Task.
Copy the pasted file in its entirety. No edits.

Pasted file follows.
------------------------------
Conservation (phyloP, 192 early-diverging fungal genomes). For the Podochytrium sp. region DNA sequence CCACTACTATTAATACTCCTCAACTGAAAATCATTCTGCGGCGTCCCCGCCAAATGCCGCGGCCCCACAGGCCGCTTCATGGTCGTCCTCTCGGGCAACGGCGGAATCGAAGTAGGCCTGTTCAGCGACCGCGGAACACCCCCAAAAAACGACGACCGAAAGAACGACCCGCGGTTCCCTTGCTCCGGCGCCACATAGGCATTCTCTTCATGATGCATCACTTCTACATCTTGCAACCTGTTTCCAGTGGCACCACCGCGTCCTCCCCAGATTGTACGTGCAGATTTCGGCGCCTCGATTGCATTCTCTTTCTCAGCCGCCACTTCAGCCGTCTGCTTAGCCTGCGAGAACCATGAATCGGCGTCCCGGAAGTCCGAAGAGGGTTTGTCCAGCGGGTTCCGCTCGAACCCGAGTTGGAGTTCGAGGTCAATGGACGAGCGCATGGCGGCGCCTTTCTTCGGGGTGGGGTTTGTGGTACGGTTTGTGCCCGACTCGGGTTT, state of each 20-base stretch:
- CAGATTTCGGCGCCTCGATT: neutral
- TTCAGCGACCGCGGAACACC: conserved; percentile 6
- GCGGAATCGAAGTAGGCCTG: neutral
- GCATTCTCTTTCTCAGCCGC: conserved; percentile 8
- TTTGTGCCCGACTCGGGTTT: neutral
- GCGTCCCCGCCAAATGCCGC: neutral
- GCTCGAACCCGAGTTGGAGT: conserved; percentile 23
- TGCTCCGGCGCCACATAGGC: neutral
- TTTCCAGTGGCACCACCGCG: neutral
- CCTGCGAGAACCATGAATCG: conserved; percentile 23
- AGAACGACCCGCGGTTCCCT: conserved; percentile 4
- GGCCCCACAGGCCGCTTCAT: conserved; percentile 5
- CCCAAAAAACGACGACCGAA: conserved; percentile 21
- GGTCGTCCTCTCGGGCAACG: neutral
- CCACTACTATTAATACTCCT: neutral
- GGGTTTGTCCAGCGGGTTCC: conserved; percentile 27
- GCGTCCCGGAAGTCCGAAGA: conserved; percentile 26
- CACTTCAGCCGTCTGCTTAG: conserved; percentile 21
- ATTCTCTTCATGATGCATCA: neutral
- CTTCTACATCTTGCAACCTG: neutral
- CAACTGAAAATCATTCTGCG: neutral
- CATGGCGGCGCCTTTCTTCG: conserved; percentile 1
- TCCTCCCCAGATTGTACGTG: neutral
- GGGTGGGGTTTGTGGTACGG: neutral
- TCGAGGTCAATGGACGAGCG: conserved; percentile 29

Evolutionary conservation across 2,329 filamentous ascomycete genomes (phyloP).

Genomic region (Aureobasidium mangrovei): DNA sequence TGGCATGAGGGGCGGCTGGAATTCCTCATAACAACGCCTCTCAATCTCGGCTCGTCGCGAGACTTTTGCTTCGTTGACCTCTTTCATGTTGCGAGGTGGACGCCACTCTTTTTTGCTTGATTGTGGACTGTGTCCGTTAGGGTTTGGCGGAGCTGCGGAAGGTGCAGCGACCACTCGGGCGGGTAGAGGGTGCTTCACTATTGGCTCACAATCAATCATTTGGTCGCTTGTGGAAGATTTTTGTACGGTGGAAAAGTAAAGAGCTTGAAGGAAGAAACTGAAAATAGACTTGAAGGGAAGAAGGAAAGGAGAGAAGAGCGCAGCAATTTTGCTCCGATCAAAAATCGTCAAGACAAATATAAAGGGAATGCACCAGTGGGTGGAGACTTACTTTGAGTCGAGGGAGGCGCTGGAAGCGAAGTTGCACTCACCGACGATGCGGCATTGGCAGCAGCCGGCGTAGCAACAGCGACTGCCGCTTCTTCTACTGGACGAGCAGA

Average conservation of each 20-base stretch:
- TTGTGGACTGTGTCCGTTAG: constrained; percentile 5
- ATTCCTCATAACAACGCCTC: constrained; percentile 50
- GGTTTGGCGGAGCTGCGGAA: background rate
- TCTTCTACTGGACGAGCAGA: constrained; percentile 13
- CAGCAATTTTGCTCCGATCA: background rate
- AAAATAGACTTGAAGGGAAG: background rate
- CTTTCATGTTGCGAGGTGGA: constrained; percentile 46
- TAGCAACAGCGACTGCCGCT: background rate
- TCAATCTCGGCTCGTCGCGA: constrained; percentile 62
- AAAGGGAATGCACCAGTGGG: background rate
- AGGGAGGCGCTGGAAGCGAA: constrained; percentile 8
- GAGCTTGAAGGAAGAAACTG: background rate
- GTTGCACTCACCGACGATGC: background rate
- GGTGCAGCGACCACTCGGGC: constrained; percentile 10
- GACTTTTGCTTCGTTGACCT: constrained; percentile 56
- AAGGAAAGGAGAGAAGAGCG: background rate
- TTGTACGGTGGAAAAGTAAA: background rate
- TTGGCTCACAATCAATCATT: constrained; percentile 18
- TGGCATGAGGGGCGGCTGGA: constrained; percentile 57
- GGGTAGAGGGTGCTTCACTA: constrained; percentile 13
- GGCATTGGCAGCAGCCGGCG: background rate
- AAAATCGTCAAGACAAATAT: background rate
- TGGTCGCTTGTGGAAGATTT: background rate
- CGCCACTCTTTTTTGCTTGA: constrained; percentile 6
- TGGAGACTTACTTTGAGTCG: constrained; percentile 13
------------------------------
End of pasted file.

Conservation (phyloP, 192 early-diverging fungal genomes). For the Podochytrium sp. region DNA sequence CCACTACTATTAATACTCCTCAACTGAAAATCATTCTGCGGCGTCCCCGCCAAATGCCGCGGCCCCACAGGCCGCTTCATGGTCGTCCTCTCGGGCAACGGCGGAATCGAAGTAGGCCTGTTCAGCGACCGCGGAACACCCCCAAAAAACGACGACCGAAAGAACGACCCGCGGTTCCCTTGCTCCGGCGCCACATAGGCATTCTCTTCATGATGCATCACTTCTACATCTTGCAACCTGTTTCCAGTGGCACCACCGCGTCCTCCCCAGATTGTACGTGCAGATTTCGGCGCCTCGATTGCATTCTCTTTCTCAGCCGCCACTTCAGCCGTCTGCTTAGCCTGCGAGAACCATGAATCGGCGTCCCGGAAGTCCGAAGAGGGTTTGTCCAGCGGGTTCCGCTCGAACCCGAGTTGGAGTTCGAGGTCAATGGACGAGCGCATGGCGGCGCCTTTCTTCGGGGTGGGGTTTGTGGTACGGTTTGTGCCCGACTCGGGTTT, state of each 20-base stretch:
- CAGATTTCGGCGCCTCGATT: neutral
- TTCAGCGACCGCGGAACACC: conserved; percentile 6
- GCGGAATCGAAGTAGGCCTG: neutral
- GCATTCTCTTTCTCAGCCGC: conserved; percentile 8
- TTTGTGCCCGACTCGGGTTT: neutral
- GCGTCCCCGCCAAATGCCGC: neutral
- GCTCGAACCCGAGTTGGAGT: conserved; percentile 23
- TGCTCCGGCGCCACATAGGC: neutral
- TTTCCAGTGGCACCACCGCG: neutral
- CCTGCGAGAACCATGAATCG: conserved; percentile 23
- AGAACGACCCGCGGTTCCCT: conserved; percentile 4
- GGCCCCACAGGCCGCTTCAT: conserved; percentile 5
- CCCAAAAAACGACGACCGAA: conserved; percentile 21
- GGTCGTCCTCTCGGGCAACG: neutral
- CCACTACTATTAATACTCCT: neutral
- GGGTTTGTCCAGCGGGTTCC: conserved; percentile 27
- GCGTCCCGGAAGTCCGAAGA: conserved; percentile 26
- CACTTCAGCCGTCTGCTTAG: conserved; percentile 21
- ATTCTCTTCATGATGCATCA: neutral
- CTTCTACATCTTGCAACCTG: neutral
- CAACTGAAAATCATTCTGCG: neutral
- CATGGCGGCGCCTTTCTTCG: conserved; percentile 1
- TCCTCCCCAGATTGTACGTG: neutral
- GGGTGGGGTTTGTGGTACGG: neutral
- TCGAGGTCAATGGACGAGCG: conserved; percentile 29

Evolutionary conservation across 2,329 filamentous ascomycete genomes (phyloP).

Genomic region (Aureobasidium mangrovei): DNA sequence TGGCATGAGGGGCGGCTGGAATTCCTCATAACAACGCCTCTCAATCTCGGCTCGTCGCGAGACTTTTGCTTCGTTGACCTCTTTCATGTTGCGAGGTGGACGCCACTCTTTTTTGCTTGATTGTGGACTGTGTCCGTTAGGGTTTGGCGGAGCTGCGGAAGGTGCAGCGACCACTCGGGCGGGTAGAGGGTGCTTCACTATTGGCTCACAATCAATCATTTGGTCGCTTGTGGAAGATTTTTGTACGGTGGAAAAGTAAAGAGCTTGAAGGAAGAAACTGAAAATAGACTTGAAGGGAAGAAGGAAAGGAGAGAAGAGCGCAGCAATTTTGCTCCGATCAAAAATCGTCAAGACAAATATAAAGGGAATGCACCAGTGGGTGGAGACTTACTTTGAGTCGAGGGAGGCGCTGGAAGCGAAGTTGCACTCACCGACGATGCGGCATTGGCAGCAGCCGGCGTAGCAACAGCGACTGCCGCTTCTTCTACTGGACGAGCAGA

Average conservation of each 20-base stretch:
- TTGTGGACTGTGTCCGTTAG: constrained; percentile 5
- ATTCCTCATAACAACGCCTC: constrained; percentile 50
- GGTTTGGCGGAGCTGCGGAA: background rate
- TCTTCTACTGGACGAGCAGA: constrained; percentile 13
- CAGCAATTTTGCTCCGATCA: background rate
- AAAATAGACTTGAAGGGAAG: background rate
- CTTTCATGTTGCGAGGTGGA: constrained; percentile 46
- TAGCAACAGCGACTGCCGCT: background rate
- TCAATCTCGGCTCGTCGCGA: constrained; percentile 62
- AAAGGGAATGCACCAGTGGG: background rate
- AGGGAGGCGCTGGAAGCGAA: constrained; percentile 8
- GAGCTTGAAGGAAGAAACTG: background rate
- GTTGCACTCACCGACGATGC: background rate
- GGTGCAGCGACCACTCGGGC: constrained; percentile 10
- GACTTTTGCTTCGTTGACCT: constrained; percentile 56
- AAGGAAAGGAGAGAAGAGCG: background rate
- TTGTACGGTGGAAAAGTAAA: background rate
- TTGGCTCACAATCAATCATT: constrained; percentile 18
- TGGCATGAGGGGCGGCTGGA: constrained; percentile 57
- GGGTAGAGGGTGCTTCACTA: constrained; percentile 13
- GGCATTGGCAGCAGCCGGCG: background rate
- AAAATCGTCAAGACAAATAT: background rate
- TGGTCGCTTGTGGAAGATTT: background rate
- CGCCACTCTTTTTTGCTTGA: constrained; percentile 6
- TGGAGACTTACTTTGAGTCG: constrained; percentile 13